When you cut down a real tree and take it home, in a normal year the trees are full of water and the cells are still functioning. It takes at least a month for all of the water to evaporate from either pre-cut or fresh cut trees.
When you are buying a pre-cut tree, buy the heaviest one you can find. A lite tree means the water is already gone.
Everyone knows to keep the tree trunk in water but, if you don’t do it right, it is waste of time. Once a trunk is cut, the first thing that happens is a sap film forms over the end of the trunk. This is helps keep the tree from drying out. No water can be absorbed by the tree once the sap thickens.
Cut an inch off of the trunk and then put the tree directly into the hottest tap water you can get.
The freshly exposed end of the trunk has xylem cells (water tubes) that are still open. They transport water to the rest of the tree. The hot water keeps the sap from hardening keeping the xylem cells open. A pre-cut tree will still absorb water just not as much as the fresh cut tree. Through the duration of the tree residing in your house, always use hot water.
I have had trees during drought years absorb a lot of water. Continued water for the tree will help keep it soft and tremendously reduce the chance of a fire.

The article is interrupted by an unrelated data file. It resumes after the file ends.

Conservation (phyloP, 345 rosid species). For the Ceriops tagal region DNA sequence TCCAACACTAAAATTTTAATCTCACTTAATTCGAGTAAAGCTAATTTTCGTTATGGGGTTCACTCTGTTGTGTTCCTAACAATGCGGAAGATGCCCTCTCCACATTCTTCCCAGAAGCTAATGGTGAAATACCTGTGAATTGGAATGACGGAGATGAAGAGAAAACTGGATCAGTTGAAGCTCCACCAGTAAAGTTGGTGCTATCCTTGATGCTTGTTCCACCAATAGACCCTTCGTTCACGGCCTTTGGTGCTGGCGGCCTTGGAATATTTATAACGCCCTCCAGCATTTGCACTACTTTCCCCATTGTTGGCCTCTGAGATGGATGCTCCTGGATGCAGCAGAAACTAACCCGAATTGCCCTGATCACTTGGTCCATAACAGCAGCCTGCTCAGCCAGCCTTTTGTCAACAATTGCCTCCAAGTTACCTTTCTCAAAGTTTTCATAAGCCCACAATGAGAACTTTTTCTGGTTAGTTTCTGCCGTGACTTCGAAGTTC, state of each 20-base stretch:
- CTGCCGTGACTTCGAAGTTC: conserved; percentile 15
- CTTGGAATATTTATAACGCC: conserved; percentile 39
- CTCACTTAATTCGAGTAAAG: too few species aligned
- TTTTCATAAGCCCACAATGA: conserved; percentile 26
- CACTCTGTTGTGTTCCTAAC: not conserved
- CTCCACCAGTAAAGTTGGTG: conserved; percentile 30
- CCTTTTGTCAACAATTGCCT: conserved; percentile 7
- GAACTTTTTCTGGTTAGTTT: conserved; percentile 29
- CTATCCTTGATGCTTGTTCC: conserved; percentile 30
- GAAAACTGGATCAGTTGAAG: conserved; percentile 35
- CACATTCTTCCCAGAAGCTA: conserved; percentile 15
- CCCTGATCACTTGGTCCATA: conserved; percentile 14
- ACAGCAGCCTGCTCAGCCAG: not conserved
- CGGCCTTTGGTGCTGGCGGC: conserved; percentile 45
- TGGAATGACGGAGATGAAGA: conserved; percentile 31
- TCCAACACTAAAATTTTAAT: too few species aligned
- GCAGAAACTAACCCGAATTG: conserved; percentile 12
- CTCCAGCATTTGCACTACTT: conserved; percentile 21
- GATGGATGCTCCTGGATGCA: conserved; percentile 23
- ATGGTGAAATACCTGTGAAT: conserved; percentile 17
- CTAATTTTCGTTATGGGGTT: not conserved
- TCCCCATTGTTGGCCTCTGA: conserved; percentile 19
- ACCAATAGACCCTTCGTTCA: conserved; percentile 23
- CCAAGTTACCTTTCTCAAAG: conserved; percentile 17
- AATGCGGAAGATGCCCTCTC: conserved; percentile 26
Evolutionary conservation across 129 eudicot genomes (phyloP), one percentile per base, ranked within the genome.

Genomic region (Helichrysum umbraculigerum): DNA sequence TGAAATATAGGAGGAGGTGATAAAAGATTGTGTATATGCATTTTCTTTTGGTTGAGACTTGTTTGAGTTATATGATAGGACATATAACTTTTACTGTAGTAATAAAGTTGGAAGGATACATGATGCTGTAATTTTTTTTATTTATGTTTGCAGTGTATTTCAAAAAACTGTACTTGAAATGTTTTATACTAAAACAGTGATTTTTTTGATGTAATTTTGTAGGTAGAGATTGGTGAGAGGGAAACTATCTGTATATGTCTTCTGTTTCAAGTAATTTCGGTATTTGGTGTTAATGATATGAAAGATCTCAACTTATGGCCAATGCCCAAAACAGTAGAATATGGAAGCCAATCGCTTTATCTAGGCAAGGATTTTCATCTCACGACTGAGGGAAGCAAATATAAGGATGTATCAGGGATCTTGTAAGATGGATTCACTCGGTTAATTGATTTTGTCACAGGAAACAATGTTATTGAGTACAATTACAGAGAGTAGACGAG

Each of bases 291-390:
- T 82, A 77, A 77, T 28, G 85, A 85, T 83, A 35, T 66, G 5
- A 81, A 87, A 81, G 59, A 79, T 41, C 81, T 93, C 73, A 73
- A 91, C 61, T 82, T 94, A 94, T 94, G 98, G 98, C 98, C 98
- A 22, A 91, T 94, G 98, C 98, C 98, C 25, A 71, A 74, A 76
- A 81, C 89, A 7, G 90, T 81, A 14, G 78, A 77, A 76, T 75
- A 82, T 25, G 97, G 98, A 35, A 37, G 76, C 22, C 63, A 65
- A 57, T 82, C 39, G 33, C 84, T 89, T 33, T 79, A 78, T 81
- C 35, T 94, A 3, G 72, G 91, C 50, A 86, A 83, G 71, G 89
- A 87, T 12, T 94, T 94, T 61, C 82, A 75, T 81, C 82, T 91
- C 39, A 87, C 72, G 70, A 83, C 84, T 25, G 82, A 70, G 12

LED lights also reduce fire danger.
Cool burning Christmas lights are so much safer.
All of the above helps keep a tree that is soft to touch and safe in your home.
On You-Tube you can find videos of local fire departments testing out fire dangers. They all have the same results: A tree cut by you takes the longest to start and usually doesn’t burn as fast. A pre-curt tree burns the fastest but will be slow to start the more water it has in it. Artificial trees will burn and some of the chemicals used in making them produce fumes that are poisonous.
Centerpieces, garland, and wreaths: Use greenery that grew in a similar climates as yours
Knowing which greenery to use can make such a difference in how long these decorations stay fresh. I love some of the west coast greenery especially from Washington and Oregon but it comes from a climate that is milder and the needles even though they are evergreen freeze, die and turn brown very quickly. Using greenery that comes from a climate similar to where you live is so much better. I live in the Midwest so scotch pine, white pine, the local firs are not as sensitive to freezing and stay green much longer.
This is especially important for garland and wreaths. They can’t be watered and after one or two freezing nights, if not the right type of greenery, they begin to turn brown.
Water both outside and inside arrangements of evergreens
It doesn’t matter that the trunk is gone, the branches used in these arrangements will still soak up water and keep the needles alive. I have had decorations using real greenery in my house from Thanksgiving into January stayed remarkably fresh because I water them.
Now it is time for me to stop writing and start decorating for Christmas. I so look forward to putting up the tree today and enjoying the scent filling my house. Have a joyous Holiday Season.